Learn To Trade – Trading Guide for Beginners

What is Financial Trading

At its heart, financial trading is no different to any other form of trading: it is about buying and selling in the hope of making a profit. Here’s a rundown of the key concepts, participants and markets involved in financial trading.

What is being traded?

Financial trading involves the buying and selling of financial instruments. These can be cash instruments, like shares, forex or bonds. They can also be derivatives, such as CFDs, futures or options.

Whatever the instrument being traded, the intended outcome is always the same: to make a profit. To do this, you usually buy low and sell high. If you sell an instrument for less than you bought it, you’ll make a loss.

Who is doing the trading?

In financial markets, millions of companies, individuals, institutions and even governments are all trying to profit from buying and selling financial instruments at the same time.

This means that the prices of those instruments tend to constantly be on the move. A market that moves a lot is known as a volatile market. These markets bring more opportunities for profit, but also mean increased risk.

Where does trading take place?

Financial instruments can be bought and sold in one of two ways:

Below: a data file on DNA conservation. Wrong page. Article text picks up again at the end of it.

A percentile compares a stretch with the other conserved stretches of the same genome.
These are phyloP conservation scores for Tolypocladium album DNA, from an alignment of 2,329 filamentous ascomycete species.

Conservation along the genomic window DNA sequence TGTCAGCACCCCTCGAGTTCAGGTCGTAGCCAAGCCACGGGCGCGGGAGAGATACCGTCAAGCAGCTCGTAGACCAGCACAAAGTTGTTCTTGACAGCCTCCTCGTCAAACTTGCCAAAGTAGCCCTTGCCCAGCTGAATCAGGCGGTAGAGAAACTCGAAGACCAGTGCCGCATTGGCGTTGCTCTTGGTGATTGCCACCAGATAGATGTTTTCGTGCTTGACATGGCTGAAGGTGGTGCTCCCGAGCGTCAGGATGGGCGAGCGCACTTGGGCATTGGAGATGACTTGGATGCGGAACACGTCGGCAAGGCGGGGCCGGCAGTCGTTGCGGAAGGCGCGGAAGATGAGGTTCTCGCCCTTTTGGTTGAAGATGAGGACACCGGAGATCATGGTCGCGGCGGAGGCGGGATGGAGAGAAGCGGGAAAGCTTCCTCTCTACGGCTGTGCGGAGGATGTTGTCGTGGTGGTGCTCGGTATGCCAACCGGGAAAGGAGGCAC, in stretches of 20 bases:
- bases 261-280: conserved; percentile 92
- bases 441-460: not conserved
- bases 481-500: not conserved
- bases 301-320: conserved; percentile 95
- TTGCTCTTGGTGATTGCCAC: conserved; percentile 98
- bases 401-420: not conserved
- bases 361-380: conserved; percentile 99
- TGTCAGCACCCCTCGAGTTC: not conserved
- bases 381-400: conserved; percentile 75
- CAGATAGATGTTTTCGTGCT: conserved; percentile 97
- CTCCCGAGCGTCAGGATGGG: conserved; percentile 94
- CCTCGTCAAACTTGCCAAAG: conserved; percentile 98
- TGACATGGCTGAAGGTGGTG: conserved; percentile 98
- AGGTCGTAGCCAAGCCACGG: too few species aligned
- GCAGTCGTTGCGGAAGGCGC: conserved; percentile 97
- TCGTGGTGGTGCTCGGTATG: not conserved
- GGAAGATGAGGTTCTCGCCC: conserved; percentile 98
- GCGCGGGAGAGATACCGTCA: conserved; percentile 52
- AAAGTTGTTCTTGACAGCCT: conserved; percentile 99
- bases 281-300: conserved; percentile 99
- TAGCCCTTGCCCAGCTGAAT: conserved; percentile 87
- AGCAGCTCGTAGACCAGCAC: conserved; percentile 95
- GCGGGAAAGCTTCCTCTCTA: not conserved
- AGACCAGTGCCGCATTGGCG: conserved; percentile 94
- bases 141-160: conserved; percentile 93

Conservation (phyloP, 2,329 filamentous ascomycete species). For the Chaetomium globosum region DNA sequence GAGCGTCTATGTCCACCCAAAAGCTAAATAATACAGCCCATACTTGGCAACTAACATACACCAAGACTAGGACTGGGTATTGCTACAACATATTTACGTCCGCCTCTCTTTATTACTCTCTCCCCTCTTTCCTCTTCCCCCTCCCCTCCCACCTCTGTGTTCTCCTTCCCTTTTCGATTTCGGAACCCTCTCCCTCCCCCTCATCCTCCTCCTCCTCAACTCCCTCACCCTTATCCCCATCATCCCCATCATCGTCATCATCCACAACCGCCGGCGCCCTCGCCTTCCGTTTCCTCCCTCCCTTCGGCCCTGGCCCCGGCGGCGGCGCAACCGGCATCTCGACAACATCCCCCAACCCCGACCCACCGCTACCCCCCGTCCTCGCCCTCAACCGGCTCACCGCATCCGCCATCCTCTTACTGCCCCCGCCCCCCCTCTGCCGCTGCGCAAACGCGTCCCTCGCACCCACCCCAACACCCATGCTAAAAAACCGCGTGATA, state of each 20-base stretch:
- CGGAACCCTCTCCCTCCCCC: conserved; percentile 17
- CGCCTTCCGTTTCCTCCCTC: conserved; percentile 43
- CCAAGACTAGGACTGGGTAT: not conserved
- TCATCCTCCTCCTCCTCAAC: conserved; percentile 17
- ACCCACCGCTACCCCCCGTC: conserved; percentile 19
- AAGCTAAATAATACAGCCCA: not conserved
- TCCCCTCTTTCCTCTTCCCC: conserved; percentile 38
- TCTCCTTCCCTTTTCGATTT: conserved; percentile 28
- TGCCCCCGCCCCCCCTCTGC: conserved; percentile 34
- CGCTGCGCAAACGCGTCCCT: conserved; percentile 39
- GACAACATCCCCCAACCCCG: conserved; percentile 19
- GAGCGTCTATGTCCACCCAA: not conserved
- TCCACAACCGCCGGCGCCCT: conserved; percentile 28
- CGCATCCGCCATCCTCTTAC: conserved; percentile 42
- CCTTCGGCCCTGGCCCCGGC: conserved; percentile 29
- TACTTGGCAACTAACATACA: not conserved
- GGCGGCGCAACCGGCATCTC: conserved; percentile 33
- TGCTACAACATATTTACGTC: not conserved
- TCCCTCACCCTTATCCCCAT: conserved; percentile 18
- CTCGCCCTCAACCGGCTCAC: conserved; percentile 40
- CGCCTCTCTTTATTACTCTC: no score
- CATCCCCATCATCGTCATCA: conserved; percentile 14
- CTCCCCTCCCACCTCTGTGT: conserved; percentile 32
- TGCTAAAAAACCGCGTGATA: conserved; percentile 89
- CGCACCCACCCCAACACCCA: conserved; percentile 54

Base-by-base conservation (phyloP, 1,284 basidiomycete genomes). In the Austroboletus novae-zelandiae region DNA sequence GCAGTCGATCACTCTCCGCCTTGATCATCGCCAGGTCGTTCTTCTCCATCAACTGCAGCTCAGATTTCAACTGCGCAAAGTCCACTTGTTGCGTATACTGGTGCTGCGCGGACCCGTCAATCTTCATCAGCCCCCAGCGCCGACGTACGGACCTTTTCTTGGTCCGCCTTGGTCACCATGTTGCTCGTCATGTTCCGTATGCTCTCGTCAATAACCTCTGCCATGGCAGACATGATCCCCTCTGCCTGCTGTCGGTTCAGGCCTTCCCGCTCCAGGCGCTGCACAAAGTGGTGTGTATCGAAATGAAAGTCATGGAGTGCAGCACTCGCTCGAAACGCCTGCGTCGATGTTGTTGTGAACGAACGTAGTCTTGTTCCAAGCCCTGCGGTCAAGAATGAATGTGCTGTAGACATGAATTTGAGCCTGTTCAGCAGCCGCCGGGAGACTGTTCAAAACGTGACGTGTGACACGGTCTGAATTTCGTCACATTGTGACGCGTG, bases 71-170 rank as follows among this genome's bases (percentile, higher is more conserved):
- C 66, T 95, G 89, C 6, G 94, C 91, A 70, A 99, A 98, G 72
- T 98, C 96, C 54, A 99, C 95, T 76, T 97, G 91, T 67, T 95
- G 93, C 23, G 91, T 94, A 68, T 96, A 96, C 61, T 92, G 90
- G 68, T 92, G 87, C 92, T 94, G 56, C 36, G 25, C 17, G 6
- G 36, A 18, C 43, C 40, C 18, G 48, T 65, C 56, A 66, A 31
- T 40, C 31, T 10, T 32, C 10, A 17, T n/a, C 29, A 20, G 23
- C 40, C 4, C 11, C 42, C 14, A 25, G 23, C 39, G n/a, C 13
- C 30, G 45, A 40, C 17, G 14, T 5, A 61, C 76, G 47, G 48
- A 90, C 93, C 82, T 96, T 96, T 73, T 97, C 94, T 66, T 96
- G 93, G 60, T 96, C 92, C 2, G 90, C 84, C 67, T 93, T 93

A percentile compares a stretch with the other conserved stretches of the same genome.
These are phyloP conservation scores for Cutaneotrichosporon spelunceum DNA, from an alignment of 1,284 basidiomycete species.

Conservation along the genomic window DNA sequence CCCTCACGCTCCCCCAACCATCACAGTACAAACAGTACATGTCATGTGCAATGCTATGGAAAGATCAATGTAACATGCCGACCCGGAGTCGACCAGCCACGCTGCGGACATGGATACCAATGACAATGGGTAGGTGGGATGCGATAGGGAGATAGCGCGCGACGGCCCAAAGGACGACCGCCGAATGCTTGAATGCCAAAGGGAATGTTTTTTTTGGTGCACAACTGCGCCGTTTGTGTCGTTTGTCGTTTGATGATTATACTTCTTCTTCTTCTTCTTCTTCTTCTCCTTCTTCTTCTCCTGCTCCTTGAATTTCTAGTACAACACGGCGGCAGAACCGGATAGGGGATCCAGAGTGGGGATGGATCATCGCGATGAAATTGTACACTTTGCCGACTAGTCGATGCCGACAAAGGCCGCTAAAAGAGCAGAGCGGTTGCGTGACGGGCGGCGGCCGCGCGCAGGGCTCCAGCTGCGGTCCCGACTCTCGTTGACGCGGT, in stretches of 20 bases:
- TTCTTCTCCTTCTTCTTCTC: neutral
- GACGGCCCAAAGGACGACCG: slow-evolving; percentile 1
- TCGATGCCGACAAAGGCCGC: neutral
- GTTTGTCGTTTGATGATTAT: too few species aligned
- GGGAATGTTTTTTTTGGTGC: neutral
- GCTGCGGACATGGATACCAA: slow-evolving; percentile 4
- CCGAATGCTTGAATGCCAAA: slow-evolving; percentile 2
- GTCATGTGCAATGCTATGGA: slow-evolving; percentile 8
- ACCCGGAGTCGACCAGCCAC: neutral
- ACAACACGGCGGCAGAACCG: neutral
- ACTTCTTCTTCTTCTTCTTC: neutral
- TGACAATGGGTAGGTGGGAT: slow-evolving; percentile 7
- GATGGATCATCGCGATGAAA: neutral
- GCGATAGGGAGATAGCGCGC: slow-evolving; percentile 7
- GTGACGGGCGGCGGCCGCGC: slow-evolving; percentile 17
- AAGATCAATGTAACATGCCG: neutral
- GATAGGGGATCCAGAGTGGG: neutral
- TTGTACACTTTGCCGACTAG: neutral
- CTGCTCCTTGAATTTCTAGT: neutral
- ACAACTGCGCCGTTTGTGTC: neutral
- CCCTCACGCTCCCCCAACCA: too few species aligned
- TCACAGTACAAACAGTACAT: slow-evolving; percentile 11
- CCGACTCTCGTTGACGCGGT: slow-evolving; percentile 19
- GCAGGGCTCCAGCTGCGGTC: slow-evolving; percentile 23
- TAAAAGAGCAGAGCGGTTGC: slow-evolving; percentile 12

• They can be traded on exchanges, highly organised marketplaces where a particular instrument is bought and sold (like the New York Stock Exchange)
  • Or they can be traded over-the-counter, when two parties agree to trade instruments with each other (like when you trade CFDs with a provider)


Risk is a key concept to all types of financial trading. No matter what instrument is being traded, who’s trading it or where the trade takes place, balancing potential profit against risk is what trading is all about.


In every market, there are buyers and sellers – it’s important to understand how their relationship works, and how it influences the markets. When you place a trade, you’re notionally either ‘buying’ or ‘selling’ a financial asset. Buyers – also known as ‘bulls’ – believe an asset’s value is likely to rise. Sellers – or ‘bears’ – generally think its value is set to fall.


At any given time, one group tends to outweigh the other, and that’s one of the reasons the price of a market fluctuates. When the buyers outweigh the sellers, demand for the market rises. As a result, the price of the asset climbs. When it’s the other way round, supply increases and demand for the asset starts to drop – and the price falls. The way supply and demand affects markets is often referred to as volatility.


In traditional trading, you generally buy an asset in the expectation its price will rise so you can sell it later for a profit. This is called going long. However it’s considerably more difficult to take advantage of falling prices – also called short selling or going short. With leveraged trading, because you never actually own the underlying asset, betting on the value of an asset falling is just as straightforward as betting on it rising.

Short selling: what is it?